MODENUTTI Beatriz Estela
Stoichiometric dietary contraints influence the response of copepods to UVR induce oxidative stress
SOUZA, M. S.; MODENUTTI, BE; CARILLO, P.; VILLAR ARGAIZ, M.; MEDINA SANCHEZ, M.; BULLEJOS, F.; BALSEIRO, E.
LIMNOLOGY AND OCEANOGRAPHY
AMER SOC LIMNOLOGY OCEANOGRAPHY
Año: 2010 vol. 53 p. 1024 - 1024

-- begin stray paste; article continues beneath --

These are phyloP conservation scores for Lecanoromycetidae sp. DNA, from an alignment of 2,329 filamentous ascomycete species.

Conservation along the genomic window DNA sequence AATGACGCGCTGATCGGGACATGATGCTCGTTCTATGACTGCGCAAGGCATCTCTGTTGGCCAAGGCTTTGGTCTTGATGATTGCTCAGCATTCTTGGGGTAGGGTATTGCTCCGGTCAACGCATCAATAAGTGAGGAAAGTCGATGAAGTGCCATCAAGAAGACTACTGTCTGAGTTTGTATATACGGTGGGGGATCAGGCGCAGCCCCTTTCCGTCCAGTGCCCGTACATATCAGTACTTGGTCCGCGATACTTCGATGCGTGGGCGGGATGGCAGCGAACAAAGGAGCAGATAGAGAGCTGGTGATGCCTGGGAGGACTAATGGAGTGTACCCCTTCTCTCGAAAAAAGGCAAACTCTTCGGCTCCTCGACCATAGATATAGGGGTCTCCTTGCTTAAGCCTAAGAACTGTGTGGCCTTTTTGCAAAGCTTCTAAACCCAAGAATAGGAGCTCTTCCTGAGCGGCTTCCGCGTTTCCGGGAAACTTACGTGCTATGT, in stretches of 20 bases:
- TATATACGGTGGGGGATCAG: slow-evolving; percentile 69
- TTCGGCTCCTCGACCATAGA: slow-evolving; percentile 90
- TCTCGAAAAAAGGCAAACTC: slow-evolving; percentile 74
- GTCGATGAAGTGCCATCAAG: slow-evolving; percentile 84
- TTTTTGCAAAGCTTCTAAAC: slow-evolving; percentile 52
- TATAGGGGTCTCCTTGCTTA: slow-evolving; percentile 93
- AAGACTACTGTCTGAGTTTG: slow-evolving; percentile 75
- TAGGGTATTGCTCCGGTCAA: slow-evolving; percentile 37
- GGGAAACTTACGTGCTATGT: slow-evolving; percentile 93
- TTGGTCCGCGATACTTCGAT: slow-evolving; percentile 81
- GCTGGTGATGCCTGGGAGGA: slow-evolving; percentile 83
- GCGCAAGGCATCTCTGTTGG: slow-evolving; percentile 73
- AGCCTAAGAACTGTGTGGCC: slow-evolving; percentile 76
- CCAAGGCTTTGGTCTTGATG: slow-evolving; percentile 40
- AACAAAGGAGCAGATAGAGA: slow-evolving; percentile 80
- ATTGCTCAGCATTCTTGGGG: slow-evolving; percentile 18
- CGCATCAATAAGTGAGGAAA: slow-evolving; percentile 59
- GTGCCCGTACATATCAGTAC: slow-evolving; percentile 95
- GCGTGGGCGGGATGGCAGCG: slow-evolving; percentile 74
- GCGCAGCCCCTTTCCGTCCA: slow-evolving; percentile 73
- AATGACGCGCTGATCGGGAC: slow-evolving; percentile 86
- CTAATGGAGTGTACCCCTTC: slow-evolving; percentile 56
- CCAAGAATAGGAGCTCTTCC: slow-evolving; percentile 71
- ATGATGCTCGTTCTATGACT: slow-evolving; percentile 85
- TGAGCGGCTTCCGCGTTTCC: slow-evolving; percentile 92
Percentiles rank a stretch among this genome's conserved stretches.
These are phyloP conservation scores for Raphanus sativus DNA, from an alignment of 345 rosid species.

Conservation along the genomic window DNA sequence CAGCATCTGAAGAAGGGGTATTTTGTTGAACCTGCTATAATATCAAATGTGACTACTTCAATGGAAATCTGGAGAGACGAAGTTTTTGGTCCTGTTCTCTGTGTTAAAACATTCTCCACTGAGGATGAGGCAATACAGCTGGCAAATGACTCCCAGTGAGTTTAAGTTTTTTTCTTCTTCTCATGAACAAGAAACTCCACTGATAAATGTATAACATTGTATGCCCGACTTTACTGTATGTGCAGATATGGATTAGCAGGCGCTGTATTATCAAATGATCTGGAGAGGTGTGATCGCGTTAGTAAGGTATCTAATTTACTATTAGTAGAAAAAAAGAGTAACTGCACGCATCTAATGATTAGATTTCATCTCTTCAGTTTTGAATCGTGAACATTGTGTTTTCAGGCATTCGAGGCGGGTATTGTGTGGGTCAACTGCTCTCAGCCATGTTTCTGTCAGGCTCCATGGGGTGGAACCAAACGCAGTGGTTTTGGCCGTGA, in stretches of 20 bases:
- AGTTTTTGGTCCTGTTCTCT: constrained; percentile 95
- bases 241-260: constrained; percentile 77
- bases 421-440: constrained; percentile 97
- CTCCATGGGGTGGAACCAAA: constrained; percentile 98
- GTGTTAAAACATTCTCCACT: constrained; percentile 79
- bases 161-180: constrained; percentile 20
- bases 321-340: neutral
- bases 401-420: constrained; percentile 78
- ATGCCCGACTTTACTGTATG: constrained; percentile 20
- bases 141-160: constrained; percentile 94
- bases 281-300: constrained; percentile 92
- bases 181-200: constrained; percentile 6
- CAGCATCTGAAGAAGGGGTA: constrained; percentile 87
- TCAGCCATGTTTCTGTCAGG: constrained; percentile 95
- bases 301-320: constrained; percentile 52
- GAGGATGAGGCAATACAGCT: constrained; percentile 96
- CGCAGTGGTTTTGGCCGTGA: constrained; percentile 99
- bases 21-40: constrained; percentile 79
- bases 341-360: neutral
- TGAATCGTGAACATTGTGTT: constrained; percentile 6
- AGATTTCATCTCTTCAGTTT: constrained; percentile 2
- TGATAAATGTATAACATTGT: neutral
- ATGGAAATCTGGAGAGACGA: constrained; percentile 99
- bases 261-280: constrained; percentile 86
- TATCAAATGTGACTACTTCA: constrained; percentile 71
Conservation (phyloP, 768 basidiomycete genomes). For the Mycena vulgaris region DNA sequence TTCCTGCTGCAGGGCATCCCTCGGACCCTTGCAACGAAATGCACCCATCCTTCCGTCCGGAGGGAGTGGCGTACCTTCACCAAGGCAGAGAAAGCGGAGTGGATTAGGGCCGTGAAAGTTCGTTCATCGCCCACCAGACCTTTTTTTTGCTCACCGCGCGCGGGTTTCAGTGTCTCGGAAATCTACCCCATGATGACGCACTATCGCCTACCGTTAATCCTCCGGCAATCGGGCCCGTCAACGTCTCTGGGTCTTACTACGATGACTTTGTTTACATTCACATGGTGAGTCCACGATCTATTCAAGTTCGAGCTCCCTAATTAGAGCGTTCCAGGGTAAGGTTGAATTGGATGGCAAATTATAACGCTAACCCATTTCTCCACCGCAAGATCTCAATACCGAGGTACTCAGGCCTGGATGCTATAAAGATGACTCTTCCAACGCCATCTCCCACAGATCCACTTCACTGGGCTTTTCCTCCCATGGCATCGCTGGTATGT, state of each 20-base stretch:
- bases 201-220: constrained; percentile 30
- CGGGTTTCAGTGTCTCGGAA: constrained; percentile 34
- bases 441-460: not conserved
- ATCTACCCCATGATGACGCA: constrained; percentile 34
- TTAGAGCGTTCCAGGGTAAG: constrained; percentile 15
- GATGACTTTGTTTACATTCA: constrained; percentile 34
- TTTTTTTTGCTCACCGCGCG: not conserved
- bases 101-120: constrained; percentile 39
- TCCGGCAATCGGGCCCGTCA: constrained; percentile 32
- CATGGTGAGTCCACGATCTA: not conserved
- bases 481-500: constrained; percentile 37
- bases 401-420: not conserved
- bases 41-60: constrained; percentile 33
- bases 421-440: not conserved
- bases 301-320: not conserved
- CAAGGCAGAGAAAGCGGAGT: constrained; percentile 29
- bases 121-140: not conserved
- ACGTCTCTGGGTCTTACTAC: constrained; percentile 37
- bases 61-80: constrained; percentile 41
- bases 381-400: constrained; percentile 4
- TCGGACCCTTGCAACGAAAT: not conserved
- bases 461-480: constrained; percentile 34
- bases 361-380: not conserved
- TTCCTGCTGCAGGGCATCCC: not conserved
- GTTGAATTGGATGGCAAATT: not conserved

We carried out field experiments in two clear mountain lakes of both hemispheres (Lake Los Cántaros, Patagonia Argentina, and Lake La Caldera, Sierra Nevada Spain) performing a full factorial design (light x nutrients: unfiltered sun light (UVR: ultraviolet radiation treatment) and screened sunlight (>380 nm) (PAR: photosynthetically active radiation treatment), with and without nutrient enrichment). We analyzed the direct effect of UVR on enzymatic antioxidant responses (catalase [CAT], glutathion S-transferase [GST], and glutathion reductase [GR]) of two calanoid copepod species: Boeckella gibbosa and Mixodiaptomus laciniatus, and the indirect effects of food quality (carbon:nutrient ratio) potentially affecting body elemental compositions and hence enzymatic activities. Responses for the three enzymes were different: GST increased its activity under UVR exposure in the two copepods; CAT activity was null and showed no response, and GR activity differed between species. Light treatments also affected sestonic elemental ratios; UVR exposure lowered carbon:phosphorus (C:P) ratios, which in turn affected the C:P elemental compositions of the copepods. However, nutrient addition had different effects on the two species; it did not affect final somatic C:P ratio of B. gibbosa but had a substantial effect on body elemental composition of M. laciniatus. Finally, the relationship between grazers C:P ratio and GST antioxidant enzyme activity was negative. UVR and nutrient inputs affected food quality, grazer somatic stoichiometry, and subsequently enzymatic responses. The ability of calanoid copepods to overcome increased UVR may depend, at least for GST, on the elemental nutrient balance of the food.